The family plot of Barbara, one of France's greatest singer-songwriters. She was born Monique Serf, the surname of her father, and in the early days of her career she sang as Barbara Brodi, Brodsky being her mother's maiden name. In 1998, the year following her death, her unfinished memoirs were published as Il était un piano noir… (lit. 'It Was a Black Piano...'). In them, for the first time, she publically revealed her father's incestuous abuse of her at a very early age. Barbara's most famous song was 'Dis, quand reviendras-tu ?' (incidentally covered several years ago by Martha Wainwright), and this clip of her singing it gives a very good idea of the emotion she put into a song: Dis, quand reviendras-tu ?.

25 October 2015

Paris 2015: Cimetière parisien de Bagneux #6: Rachilde and Alfred Valette

1860 – 1955'

The grave of Rachilde (née Marguerite Eymery) and her husband Alfred Valette, although time seems to have eroded Valette's name in his own right. Rachilde was brought up as a boy, she was an excellent horse rider and could use a pistol and a sword as an expert. By the age of eighteen she arrived in Paris with the intention of living by her pen. Her most famous book was Monsieur Vénus (1884), the French version of which can be read here. It brought her fame, and scandalised many.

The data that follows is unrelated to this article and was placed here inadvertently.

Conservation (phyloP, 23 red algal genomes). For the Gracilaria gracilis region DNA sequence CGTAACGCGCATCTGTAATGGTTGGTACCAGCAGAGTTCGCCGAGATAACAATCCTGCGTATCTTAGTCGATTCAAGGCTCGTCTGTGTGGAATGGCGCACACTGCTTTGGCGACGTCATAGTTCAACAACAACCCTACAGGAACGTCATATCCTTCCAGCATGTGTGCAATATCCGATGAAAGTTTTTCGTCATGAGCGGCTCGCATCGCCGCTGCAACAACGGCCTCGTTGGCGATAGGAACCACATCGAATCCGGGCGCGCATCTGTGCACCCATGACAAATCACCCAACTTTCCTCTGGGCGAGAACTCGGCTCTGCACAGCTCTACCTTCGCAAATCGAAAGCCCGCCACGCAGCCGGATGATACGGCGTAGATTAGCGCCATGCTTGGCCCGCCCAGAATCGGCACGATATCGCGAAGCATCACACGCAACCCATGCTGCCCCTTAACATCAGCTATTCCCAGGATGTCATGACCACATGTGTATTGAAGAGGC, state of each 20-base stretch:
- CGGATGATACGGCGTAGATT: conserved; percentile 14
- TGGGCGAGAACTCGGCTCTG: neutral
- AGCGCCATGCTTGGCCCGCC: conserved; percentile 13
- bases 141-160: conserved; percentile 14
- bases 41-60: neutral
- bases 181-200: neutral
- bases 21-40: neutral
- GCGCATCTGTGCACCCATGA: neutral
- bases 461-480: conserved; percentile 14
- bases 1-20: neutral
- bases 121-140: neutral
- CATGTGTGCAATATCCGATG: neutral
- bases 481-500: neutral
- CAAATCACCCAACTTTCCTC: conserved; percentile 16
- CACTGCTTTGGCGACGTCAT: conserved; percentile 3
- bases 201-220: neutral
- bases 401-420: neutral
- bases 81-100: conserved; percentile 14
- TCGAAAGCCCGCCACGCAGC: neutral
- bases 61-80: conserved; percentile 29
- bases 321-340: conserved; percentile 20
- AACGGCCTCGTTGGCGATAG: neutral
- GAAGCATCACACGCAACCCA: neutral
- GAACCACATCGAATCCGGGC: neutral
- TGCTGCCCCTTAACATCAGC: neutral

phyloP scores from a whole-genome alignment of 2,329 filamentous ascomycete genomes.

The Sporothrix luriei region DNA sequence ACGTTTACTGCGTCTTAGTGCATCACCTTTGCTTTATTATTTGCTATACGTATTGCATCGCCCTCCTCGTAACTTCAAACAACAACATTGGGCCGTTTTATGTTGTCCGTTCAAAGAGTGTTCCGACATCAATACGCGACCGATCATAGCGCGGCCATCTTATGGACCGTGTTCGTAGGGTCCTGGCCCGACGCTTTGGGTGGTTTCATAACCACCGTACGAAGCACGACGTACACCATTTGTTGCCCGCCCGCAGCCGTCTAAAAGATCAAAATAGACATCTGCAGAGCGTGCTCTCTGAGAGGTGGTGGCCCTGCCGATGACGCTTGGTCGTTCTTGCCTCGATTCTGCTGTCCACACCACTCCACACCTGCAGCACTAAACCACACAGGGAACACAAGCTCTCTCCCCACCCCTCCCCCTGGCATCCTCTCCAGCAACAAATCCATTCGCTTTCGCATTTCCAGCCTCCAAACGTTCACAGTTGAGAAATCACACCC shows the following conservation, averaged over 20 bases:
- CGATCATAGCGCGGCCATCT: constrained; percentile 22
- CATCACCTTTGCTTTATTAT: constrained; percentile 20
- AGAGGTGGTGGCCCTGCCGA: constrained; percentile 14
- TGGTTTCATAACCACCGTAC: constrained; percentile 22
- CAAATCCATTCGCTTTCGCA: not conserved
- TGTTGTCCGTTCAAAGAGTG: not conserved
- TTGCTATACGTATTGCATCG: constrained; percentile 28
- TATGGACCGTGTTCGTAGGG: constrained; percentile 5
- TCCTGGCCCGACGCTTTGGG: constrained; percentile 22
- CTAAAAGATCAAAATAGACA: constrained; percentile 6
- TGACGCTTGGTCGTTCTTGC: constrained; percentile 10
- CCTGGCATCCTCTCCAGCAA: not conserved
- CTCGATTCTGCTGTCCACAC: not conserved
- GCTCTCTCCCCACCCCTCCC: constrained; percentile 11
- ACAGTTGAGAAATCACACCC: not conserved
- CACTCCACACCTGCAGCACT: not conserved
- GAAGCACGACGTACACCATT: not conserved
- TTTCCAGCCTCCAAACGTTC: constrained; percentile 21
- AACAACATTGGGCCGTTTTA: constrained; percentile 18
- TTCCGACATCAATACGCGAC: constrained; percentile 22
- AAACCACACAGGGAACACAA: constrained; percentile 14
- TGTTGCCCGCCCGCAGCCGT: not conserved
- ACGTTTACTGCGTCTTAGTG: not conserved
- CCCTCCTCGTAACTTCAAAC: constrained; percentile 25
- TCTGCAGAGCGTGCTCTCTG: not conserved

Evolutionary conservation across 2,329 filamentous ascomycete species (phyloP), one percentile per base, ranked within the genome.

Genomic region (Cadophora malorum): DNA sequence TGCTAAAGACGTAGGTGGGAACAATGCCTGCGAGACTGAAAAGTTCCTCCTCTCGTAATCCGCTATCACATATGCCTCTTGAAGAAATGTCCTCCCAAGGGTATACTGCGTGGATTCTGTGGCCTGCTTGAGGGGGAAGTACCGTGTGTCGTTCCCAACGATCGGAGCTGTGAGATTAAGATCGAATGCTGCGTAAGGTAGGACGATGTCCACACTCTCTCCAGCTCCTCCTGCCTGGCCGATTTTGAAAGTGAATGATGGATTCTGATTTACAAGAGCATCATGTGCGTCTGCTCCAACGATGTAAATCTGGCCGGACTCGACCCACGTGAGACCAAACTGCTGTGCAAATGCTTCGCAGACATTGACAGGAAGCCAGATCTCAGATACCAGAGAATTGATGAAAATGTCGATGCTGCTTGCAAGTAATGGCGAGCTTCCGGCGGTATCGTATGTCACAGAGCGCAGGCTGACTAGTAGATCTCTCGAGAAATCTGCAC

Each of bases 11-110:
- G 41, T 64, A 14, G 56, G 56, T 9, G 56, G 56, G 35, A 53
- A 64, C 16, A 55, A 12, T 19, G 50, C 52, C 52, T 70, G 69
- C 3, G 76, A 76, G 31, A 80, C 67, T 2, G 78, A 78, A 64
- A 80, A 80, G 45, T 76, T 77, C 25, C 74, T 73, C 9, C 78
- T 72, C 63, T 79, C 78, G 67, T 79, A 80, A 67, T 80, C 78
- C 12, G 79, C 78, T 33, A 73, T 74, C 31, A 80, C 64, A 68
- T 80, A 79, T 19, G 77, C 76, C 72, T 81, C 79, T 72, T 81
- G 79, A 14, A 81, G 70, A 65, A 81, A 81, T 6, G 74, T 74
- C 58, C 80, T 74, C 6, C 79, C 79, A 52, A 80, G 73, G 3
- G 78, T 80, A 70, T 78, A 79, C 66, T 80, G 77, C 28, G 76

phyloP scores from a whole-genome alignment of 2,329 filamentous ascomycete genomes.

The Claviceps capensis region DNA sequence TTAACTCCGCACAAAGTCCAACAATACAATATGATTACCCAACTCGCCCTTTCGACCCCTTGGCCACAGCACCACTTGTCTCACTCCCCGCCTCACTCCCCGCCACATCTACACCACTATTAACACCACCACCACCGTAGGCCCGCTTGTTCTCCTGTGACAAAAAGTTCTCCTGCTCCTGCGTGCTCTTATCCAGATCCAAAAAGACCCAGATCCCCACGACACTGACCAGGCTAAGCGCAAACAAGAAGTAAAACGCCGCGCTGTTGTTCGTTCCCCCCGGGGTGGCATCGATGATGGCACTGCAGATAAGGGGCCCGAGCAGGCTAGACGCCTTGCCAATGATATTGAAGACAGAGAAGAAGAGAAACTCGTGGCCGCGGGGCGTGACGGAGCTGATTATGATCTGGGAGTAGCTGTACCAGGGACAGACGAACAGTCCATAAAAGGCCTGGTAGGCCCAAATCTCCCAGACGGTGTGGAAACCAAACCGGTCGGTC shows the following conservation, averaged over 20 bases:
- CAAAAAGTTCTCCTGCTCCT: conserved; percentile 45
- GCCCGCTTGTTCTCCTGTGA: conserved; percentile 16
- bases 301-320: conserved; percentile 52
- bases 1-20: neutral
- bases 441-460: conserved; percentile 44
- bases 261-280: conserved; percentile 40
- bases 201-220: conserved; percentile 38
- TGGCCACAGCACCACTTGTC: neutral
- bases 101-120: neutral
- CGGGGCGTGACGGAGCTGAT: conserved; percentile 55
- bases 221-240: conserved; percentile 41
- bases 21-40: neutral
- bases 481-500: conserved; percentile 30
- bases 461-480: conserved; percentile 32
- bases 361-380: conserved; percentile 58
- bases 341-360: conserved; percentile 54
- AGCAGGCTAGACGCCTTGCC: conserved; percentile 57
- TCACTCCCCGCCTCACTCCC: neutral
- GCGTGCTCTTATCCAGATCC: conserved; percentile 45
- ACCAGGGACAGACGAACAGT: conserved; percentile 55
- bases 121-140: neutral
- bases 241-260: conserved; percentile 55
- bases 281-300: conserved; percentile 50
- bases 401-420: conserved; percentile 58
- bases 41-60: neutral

As I said in the previous post, Valette founded Mercure de France.  Rachilde published an enormous number of books, whereas Valette (apart from Mercure) published just two novels.

Paris 2015: Cimetière parisien de Bagneux #5: Francis Carco

1886 – 1958'

Francis Carco was born in Nouméa, New Caledonia, which he is quoted as calling the '[French] prison capital' by André Negis in his biography Mon ami Carco (1953; repr. 1986). Negis's first chapter is called 'Le Goût du Malheur' (lit. 'The Taste of Misfortune') after Carco's novel Vérotchka l'Étrangère ou le Goût du malheur (1923). Carco spent the first five years of his life in New Caledonia, and was considerably marked by it, by his father speaking of the treatment of the prisoners at the family dinner table, by a man being beheaded for killing his prison warden, by regularly seeing convicts in chains.